During the height of the French Revolution, France had just about lost its mind. The “Reign of Terror” was as terrible as it sounds. Rising revolutionary politicians like Maximilien Robespierre, were accusing everyone and their mother of treason against the new republic and some 16,500 people were killed by guillotine in a single year. The accusers would eventually become the accused, ending the Reign of Terror with the execution of Robespierre, and French society would begin to find its way back to normality. Sort of.
One of the most unusual stories to come out of post-revolutionary France must be the bals des victimes, or victim’s balls. Writings and records from the era suggest that an unusual subculture of society balls emerged as orphaned aristocrats began to see the return of their confiscated fortunes. The gatherings are thought to have been organised by relatives of guillotine victims, and only those who had lost a close relative to the guillotine, or narrowly escaped it, could be admitted to exclusive balls. The most coveted invitation in the late 1790’s Paris, France, came with its own set of manners and dress.
To enter, rather than a graceful bow to the host, guests allegedly saluted à la victime, by jerking their heads sharply downwards to imitate the moment of decapitation.
The dress code to these events were quite radical as well. It’s been recorded that women wore red chokers around their necks to symbolize where the blade would have severed the heads of their relatives from their body.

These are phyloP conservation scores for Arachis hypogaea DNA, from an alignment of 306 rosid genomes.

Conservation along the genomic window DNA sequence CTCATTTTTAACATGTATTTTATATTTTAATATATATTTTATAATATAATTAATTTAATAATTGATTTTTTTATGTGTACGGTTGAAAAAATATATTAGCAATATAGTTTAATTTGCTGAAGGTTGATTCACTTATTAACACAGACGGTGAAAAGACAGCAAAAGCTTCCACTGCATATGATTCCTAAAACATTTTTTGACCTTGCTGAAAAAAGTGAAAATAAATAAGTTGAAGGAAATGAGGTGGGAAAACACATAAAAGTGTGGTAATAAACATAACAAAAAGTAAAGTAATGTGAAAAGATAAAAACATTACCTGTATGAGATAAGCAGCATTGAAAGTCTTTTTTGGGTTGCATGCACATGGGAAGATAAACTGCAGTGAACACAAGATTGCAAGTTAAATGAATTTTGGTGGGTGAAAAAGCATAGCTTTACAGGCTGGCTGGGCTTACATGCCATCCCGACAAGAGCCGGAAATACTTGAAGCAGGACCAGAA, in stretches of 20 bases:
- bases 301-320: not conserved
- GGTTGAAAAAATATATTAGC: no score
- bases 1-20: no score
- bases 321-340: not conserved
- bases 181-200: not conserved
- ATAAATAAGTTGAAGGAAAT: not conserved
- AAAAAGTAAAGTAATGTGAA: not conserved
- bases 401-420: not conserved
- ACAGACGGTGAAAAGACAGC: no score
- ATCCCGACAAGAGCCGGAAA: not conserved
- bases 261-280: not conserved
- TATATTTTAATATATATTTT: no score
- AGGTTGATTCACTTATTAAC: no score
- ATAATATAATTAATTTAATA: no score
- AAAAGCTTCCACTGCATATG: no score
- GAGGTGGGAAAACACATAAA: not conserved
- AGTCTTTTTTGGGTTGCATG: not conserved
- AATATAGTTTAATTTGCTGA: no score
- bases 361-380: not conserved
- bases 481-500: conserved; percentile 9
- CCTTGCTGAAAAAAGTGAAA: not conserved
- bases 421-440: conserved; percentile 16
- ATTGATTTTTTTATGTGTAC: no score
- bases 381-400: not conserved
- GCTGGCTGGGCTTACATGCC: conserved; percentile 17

Women also began wearing red shawls over their thin nightgown-esque dresses that resembled the shirts of the prisoners. The red shawls are said to have been inspired by the shawl famously worn by Charlotte Corday as she climbed the steps to the guillotine for the murder of revolutionary Jean-Paul Marat while he was soaked in the bath.
The balls are also believed to have helped bring about the trend for a new shorter hairstyle, aptly known as a coiffure a la victime, or à la Titus. It became fashionable amongst young women to opt for a drastic chop, baring their necks and mimicking prisoner appearances right before their deaths. When someone was to be beheaded, their hair was cut short so the blade could sever their head from the body with no interruptions.
If a woman preferred not to go for the full chop, she would attach her hair from the back over the skull, folding the tips of her hair almost over the eyes.
A far cry from the elaborate sky high wigs and basket-shaped skirts adopted by Marie Antoinette before the revolution, fashion post-Revolution was heavily influenced by the drama she and her fellow aristocrats endured. Bringing new meaning to the term, “fashion victim”, the trend was to literally dress like the victims of the revolution.
A fashionable aristocratic subculture in Paris known as the Incroyables and the Merveilleuses began appearing at society functions dressed rather scandalously in Greco-Roman dresses reminiscent of the undergarments their relatives had been stripped down to during their imprisonment.
Heels got the boot and some illustrations from the era depict women going out in public without shoes at all, possibly alluding to the victims that went barefoot to the guillotine. Their exaggerated style was likely cathartic for them, helping them reconnect with other survivors of the Reign of Terror, but also separate themselves from the “blood-drinkers” of the revolution.
France last executed someone by guillotine in 1977 and wasn’t officially abolished by the government until 1981.